When private cars no longer dominate the streets, we can transform transportation.
For 15 years, I fought for protected bike lanes to transform streets in New York, and policy changes that I knew would save lives. What might be surprising is what got me involved in bike advocacy in the first place — I got arrested riding my bicycle.
Picture this: February 2005. I am riding my red fixed-gear bicycle down 9th Avenue in Manhattan surrounded by 500 other people on bikes. We fill a whole city block and spill over onto the next — police cars, sirens blaring, surround us. Everyone is ringing their bike bells, chanting to drown out the officers on their megaphones telling us to dismount our bicycles or face arrest.
It was Critical Mass — a loosely organized phenomenon where hundreds of cyclists gather once a month in cities around the world and go for a ride together. I don’t remember what we chanted that night, but I do remember that the message was simple: cars are a problem.
I knew that truth all too well. I helped install ghost bike memorials all over Manhattan, a painted white bicycle at the site where a driver killed a person on a bicycle. Without the safety-in-numbers protection of Critical Mass, almost every day, someone in a car threatened my life.
But that night, when people on bicycles were the majority on 9th Avenue, it was suddenly a safe space. We transformed the street simply by changing the mode of the majority. A street built for cars instantly became a street built for bikes. For decades, traffic engineers have built our transportation systems for a private car majority. What if we could change that just by changing who used the streets?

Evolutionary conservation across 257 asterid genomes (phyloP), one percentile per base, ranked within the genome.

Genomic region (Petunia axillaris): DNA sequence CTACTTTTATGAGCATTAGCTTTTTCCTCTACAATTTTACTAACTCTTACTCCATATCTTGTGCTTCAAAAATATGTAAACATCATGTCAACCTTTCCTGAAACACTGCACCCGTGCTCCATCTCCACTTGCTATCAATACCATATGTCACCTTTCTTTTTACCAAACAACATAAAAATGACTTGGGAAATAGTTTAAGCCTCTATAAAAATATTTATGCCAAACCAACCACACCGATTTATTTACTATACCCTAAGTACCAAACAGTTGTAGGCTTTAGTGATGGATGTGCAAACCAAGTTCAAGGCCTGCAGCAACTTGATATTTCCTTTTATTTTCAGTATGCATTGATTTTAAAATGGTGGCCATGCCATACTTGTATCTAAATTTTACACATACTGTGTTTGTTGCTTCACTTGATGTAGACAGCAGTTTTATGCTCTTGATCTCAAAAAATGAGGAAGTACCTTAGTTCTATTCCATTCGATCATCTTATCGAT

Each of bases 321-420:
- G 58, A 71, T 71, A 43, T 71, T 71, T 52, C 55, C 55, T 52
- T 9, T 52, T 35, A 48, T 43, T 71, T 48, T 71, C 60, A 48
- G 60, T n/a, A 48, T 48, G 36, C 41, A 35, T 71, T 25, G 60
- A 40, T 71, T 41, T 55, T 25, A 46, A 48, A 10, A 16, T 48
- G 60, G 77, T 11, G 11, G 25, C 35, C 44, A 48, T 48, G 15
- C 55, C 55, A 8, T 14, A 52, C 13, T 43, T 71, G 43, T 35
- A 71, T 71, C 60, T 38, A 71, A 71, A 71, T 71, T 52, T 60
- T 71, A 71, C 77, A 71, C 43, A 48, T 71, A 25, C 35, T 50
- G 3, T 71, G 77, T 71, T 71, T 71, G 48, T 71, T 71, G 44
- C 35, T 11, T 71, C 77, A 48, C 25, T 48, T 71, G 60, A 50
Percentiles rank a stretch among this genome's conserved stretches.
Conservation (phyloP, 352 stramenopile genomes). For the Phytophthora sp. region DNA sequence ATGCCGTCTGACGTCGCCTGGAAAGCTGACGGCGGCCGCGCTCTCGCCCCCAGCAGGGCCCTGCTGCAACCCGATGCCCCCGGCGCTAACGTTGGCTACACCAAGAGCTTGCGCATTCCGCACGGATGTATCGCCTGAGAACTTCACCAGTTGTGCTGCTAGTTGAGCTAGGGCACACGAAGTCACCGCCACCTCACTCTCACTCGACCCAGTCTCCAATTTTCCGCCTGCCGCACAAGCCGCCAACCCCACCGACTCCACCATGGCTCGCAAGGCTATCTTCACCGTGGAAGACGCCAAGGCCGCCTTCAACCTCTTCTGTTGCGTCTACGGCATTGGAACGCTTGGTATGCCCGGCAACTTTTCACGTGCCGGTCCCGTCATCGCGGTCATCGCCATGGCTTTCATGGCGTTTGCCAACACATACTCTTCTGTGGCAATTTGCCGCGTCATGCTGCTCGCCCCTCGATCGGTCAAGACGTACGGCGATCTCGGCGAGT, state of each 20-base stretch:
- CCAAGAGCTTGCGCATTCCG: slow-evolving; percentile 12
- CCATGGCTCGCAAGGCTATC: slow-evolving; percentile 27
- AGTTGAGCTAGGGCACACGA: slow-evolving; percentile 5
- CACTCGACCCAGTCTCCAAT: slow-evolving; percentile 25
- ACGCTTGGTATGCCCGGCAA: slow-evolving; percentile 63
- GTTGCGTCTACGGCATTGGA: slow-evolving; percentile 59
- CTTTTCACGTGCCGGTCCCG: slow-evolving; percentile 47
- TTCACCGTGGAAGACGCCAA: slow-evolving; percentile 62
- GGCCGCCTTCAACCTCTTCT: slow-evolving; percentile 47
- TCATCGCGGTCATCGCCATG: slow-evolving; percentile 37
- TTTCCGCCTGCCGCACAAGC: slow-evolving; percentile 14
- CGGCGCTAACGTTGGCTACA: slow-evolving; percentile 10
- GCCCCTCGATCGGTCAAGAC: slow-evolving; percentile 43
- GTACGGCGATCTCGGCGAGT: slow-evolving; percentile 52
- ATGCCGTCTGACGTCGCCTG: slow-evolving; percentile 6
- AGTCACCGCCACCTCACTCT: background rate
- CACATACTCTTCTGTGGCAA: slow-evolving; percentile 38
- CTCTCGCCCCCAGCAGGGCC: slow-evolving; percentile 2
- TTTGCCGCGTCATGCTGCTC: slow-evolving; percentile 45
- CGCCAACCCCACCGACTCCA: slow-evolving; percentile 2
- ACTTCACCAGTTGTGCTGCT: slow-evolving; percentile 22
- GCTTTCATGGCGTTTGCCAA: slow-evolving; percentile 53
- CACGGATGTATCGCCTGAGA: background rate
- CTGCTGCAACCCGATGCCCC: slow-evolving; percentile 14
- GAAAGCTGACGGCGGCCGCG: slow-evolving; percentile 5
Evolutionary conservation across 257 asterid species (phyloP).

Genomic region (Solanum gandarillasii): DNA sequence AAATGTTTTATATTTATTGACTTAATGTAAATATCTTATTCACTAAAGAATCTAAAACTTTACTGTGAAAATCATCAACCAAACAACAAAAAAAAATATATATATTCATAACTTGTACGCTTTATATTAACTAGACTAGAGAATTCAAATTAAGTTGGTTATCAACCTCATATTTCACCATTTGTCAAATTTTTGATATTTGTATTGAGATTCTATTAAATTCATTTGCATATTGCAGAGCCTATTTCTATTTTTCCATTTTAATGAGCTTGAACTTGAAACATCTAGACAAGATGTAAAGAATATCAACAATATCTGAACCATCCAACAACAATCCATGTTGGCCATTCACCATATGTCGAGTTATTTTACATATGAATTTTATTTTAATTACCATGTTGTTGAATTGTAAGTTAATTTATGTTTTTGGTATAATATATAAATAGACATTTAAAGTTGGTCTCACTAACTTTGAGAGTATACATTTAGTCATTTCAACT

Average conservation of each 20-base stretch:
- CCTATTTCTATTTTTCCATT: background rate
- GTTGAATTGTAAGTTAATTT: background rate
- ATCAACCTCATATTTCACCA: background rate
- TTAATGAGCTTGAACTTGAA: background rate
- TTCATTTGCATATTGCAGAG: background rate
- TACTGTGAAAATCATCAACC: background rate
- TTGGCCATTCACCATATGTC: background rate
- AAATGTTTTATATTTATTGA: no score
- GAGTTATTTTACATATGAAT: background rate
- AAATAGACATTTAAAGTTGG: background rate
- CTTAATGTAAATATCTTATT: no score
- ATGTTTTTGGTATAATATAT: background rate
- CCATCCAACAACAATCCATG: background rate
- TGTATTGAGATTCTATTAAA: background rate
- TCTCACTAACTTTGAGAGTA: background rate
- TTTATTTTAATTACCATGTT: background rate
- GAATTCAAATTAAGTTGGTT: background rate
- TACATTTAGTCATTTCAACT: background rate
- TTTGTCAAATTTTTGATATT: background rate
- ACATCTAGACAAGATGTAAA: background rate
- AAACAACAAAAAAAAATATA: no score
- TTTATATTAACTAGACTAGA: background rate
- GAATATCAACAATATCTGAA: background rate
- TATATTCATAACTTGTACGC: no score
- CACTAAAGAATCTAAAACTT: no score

A few years later, I would run a successful grassroots campaign to support the New York City Department of Transportation’s plans for protected bike lanes on 8th and 9th avenues — New York City’s first two. The transformation reduced crashes, speeding, and sidewalk cycling, and saved countless lives. I used that data to run many more successful campaigns for protected bike lanes, on nearly every major avenue in Manhattan, and on streets in the outer boroughs which had long been considered impossible to make safe, like Prospect Park West, Queens Boulevard, and the Grand Concourse.
Today, I am the head of bicycle, scooter, and pedestrian policy at Lyft — yes, the company that got its start sharing rides with cars. How did an anti-car bike-lane-loving advocate end up at Lyft? The answer is complicated, and it begins with a trip to Paris.
Bicycles are Transportation
I joined the staff at Transportation Alternatives, a bicycle and pedestrian advocacy group, around the time Critical Mass petered out in New York City, and a few years later, in 2007, I heard that the City of Paris — an urban center not so different from New York — would be launching a public bike share program.
Paris’ bike share system was not the first, but it would become the largest, and I was there when it all began. On Paris’ mixed-bag of cobblestone village roads and wide Haussmann streets, I saw the potential for a city of true transportation diversity: a person could take the bus to work and bike home; they could use bike share to keep their private car outside the city center. The possibilities were endless. I knew that I needed to bring it to New York City.
When I returned from Paris, I wrote a memo to New York City officials about what I had seen, and laid out a feasibility plan for a Big Apple version of bike share. It took a few years of prodding, but the system launched in 2013, under the name Citi Bike.